The Six Fondnesses

A teaching from Dzongsar Khyentse Rinpoche at Bangalow in Australia in 2012. Excerpt from Gentle Voice: Online Newsletter of Siddharthas Intent.

“For the path dweller to be virtuous and to accumulate virtuous deeds is so important. To think virtuously is very important. However good deeds have so many obstacles. These obstacles can be categorised into the six fondnesses.”

“What are they – it is quite interesting – they are the six different kinds of love.”
Rinpoche invites a definition. “What is love by the way?” (Audience laughter)

Audience responds with some words.

“Tenderness, yes tenderness. That is good. Tenderness I think I like. A soft spot. A Fondness.”

1. “ There is a certain type of rat that is always collecting things – a pack rat. This kind of attitude, a tenderness towards, a fondness for collecting attacks generosity, the first paramita.”

2. “ The next is a tenderness, a fondness towards not staying out of trouble. A very good one, this, I thought. A fondness to trouble.”

Mischievous? (Audience)

“Mischievous is something kind of good. No? Well according to us it is,” ( Rinpoche and audience laughter) “ This fondness of not staying out of trouble becomes the obstacle to discipline.”

3. “The fondness to making the point is the obstacle to patience”

4. “ Fondness to carelessness is the obstacle to diligence Sloppiness. Yes. Sloppiness is good. Messiness. A fondness to Australians. No, No, No I am just…”

5. “ A fondness to be dependent, to be co-dependent. We have a fondness for wanting space, for respecting human rights but that’s all talk. Behind our actions we have a fondness to be dictated to, to be controlled by others. Fondness to be dominated by an object. A bit like having a girlfriend or a boyfriend. To have someone who can change their mood faster than lightning. That’s terrible,”

(Lots of laughter)

“Basically we love dependency even though we talk about independence. This is the obstacle to meditation – samadhi.“

6. “Now this is a really good one. Fantastic this one. You know how the French – I hope there are no French people here – love smelly cheese. We love disgusting stuff like pig’s nose. There is tenderness, a fondness for liking bad stuff, or for liking cheap stuff, so that is why we need wisdom.”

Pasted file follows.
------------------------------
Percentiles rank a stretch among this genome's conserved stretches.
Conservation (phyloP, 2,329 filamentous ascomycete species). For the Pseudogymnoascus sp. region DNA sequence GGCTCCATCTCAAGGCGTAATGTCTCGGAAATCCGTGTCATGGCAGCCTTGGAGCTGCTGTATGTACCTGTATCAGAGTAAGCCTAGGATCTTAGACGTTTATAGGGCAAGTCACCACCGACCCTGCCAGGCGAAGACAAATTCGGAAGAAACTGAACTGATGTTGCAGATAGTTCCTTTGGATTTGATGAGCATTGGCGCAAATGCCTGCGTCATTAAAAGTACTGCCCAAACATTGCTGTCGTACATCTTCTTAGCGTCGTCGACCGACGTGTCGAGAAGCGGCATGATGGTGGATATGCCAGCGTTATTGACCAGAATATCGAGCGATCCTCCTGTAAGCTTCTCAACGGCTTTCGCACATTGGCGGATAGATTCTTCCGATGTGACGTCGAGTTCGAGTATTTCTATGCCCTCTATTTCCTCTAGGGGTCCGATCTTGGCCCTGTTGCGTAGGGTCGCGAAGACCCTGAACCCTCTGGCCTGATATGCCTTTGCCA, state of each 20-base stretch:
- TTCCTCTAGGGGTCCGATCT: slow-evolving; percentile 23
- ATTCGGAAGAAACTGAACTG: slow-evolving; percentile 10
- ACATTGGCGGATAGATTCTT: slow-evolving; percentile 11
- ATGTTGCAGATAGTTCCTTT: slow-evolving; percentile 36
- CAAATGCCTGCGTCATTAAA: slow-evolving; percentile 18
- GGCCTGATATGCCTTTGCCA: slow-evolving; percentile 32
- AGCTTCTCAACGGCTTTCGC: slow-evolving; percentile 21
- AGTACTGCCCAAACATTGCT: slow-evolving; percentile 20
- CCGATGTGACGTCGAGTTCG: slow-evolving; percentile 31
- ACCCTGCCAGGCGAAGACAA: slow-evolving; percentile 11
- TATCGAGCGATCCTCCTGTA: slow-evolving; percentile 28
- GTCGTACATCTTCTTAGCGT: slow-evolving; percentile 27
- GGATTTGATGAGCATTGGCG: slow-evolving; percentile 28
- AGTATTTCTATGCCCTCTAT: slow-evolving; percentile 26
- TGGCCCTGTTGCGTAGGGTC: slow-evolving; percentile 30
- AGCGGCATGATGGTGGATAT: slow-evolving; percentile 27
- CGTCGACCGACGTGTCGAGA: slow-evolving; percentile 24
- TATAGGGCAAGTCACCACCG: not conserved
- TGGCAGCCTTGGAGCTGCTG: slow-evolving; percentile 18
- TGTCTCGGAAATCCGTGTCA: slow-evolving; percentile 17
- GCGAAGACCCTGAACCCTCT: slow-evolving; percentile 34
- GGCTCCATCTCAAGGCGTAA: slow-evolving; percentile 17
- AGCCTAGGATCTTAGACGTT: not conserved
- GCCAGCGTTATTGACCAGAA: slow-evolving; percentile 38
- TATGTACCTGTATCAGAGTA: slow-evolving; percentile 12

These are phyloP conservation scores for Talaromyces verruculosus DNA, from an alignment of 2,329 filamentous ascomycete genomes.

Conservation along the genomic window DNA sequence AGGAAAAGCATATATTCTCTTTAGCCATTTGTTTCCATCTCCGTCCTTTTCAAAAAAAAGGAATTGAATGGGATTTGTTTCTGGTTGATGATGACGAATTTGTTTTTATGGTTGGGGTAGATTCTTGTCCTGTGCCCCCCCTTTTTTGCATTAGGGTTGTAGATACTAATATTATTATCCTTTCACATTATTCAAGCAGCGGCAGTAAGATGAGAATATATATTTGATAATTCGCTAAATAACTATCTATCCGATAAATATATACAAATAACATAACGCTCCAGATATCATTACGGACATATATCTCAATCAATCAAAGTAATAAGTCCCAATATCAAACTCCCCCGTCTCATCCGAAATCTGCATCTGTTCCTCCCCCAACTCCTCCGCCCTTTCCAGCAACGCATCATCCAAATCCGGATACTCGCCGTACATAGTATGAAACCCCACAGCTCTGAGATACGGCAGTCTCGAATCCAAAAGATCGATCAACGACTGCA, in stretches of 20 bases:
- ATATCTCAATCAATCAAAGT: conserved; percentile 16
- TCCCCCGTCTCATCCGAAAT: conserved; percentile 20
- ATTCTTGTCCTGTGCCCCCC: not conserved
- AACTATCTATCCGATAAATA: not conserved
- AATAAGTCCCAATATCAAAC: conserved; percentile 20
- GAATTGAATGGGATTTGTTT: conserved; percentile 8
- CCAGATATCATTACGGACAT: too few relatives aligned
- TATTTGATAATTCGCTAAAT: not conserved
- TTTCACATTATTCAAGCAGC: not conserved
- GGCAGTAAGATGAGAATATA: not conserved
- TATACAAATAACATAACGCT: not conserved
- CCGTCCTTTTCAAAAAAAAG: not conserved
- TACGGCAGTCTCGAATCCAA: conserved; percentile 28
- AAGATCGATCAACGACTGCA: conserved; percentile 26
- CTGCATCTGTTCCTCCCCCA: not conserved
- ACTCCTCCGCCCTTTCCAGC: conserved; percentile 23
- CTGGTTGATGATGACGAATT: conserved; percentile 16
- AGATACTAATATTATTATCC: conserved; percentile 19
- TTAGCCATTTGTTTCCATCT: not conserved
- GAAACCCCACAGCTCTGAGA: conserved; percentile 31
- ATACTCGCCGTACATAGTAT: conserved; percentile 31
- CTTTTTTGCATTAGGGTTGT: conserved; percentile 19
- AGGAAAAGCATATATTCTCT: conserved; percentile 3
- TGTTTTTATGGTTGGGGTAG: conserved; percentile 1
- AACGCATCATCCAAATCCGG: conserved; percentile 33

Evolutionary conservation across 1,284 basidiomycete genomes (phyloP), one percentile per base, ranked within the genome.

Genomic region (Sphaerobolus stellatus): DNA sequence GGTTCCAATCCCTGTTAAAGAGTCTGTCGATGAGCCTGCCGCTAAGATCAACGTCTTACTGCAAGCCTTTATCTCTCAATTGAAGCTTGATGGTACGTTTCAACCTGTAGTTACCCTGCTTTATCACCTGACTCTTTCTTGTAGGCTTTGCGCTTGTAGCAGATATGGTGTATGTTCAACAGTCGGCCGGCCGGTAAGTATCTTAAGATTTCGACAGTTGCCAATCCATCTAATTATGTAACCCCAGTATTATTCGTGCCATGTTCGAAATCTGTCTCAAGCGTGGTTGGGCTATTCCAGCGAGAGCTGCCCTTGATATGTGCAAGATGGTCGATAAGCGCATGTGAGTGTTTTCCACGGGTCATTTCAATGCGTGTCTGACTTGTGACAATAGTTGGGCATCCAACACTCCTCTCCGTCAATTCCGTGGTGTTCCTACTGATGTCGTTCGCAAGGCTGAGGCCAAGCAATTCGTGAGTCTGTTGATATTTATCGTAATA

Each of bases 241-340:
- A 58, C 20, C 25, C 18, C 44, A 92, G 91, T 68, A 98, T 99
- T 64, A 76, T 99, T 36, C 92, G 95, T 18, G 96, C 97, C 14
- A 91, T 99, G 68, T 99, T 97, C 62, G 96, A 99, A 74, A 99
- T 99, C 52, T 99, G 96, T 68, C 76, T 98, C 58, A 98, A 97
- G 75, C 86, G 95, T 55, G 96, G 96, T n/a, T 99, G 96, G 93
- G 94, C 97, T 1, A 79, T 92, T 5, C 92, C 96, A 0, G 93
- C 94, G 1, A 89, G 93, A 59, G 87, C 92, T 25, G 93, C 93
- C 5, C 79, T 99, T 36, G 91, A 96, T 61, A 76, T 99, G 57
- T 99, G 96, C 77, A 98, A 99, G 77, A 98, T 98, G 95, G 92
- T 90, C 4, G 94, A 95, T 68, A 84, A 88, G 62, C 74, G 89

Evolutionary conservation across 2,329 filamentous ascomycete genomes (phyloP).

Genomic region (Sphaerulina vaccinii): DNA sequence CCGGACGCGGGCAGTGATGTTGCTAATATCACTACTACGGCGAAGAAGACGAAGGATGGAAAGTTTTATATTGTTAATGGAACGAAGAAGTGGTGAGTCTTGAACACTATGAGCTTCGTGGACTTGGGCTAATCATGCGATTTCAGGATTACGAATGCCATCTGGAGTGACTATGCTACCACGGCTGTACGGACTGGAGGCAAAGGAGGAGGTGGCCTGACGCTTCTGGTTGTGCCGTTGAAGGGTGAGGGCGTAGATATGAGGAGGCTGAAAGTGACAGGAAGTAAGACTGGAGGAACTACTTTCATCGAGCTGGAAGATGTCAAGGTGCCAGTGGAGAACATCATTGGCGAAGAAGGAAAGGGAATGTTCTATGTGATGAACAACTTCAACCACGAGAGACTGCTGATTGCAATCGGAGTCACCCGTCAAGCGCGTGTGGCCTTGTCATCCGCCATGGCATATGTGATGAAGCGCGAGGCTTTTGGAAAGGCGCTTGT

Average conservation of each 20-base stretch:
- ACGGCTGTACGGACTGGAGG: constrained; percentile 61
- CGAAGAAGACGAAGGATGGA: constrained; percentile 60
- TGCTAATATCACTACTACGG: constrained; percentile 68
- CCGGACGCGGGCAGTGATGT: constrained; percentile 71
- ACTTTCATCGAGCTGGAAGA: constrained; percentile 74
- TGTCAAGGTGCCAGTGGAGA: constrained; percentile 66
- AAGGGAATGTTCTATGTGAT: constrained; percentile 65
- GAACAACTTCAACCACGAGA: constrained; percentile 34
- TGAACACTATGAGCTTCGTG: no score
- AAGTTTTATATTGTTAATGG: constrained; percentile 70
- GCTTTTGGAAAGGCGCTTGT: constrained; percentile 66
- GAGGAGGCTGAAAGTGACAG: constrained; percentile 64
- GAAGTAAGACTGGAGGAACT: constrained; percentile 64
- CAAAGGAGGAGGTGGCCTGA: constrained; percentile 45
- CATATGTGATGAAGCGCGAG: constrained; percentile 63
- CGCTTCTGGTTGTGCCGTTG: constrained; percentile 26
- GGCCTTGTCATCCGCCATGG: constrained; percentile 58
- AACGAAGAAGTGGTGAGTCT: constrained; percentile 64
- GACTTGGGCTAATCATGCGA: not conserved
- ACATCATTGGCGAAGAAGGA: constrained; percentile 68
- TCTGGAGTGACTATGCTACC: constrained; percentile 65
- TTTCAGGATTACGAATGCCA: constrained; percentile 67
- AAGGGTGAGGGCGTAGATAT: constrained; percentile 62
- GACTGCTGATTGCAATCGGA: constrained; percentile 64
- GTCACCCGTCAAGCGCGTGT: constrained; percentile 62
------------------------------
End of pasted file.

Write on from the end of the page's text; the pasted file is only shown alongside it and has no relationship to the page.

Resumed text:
“These things, these six fondnesses are the mastermind, the planner, the mover, the fixer of non virtuous deeds. They lead to non-virtuous action. They sustain, they enhance, the non-virtuous action. The six paramitas are there because these fondnesses need to be analysed and attacked.”

–Dzongsar Khyentse Rinpoche

The Wheel of Formlessness

“Slowly, slowly, the weight shifts. Then the weight shifts just enough so that there is a slight predominance on the center of the wheel, and we find that we naturally just want to sit down and be quiet, that we don’t have to say, ‘I’ve got to meditate now,’ or ‘I’ve got to read a holy book,’ or ‘I’ve got to turn off the television set,’ or ‘I’ve got to do…’ anything.”

–Ram Dass

It’s Hard to Let Go of Wishing and Wanting, Yearning and Craving

“Our lives can be in turmoil, the world can be crumbling, people are against us, the bombs are going off, but we can still recognise ordinary mind transcending it all. In fact, when one’s back is pressed against the wall, that might be the moment one switches one’s perspective and sees the world as a mirror image, a mirage, a vision—true but not true.”

— Diana St Ruth

The Important Thing

“Defending an idea or a position is not important. Justifying or explaining the way things are is not important. Feeling more or feeling less is not important. The movement of the mind to an imagined past or an imagined future and the feelings we feel when we follow the mind’s wanderings are not important. All of the reasons we can only be a little of who we are, and all of the ways we try to prove them to be true, are not important.

The important thing is to be awake now, to feel the transparency, to feel the universal shining through the individual, and then to allow life to express itself though us.”

–Rolf Gates

Walk The Path

“That there is a path to the end of suffering, to freedom, is the Fourth Noble Truth. We walk the Path as our life practice—to cultivate and develop WISDOM, live in INTEGRITY with Wise Speech, Wise Action (harmlessness) and Wise Livelihood and in MEDITATION (cultivating continuous wise presence in all activity, feeling directly the body and breath, knowing intimately our emotions and thought process). The Noble Eightfold Path is a Middle Path, a path of balance.”

–Gina Sharpe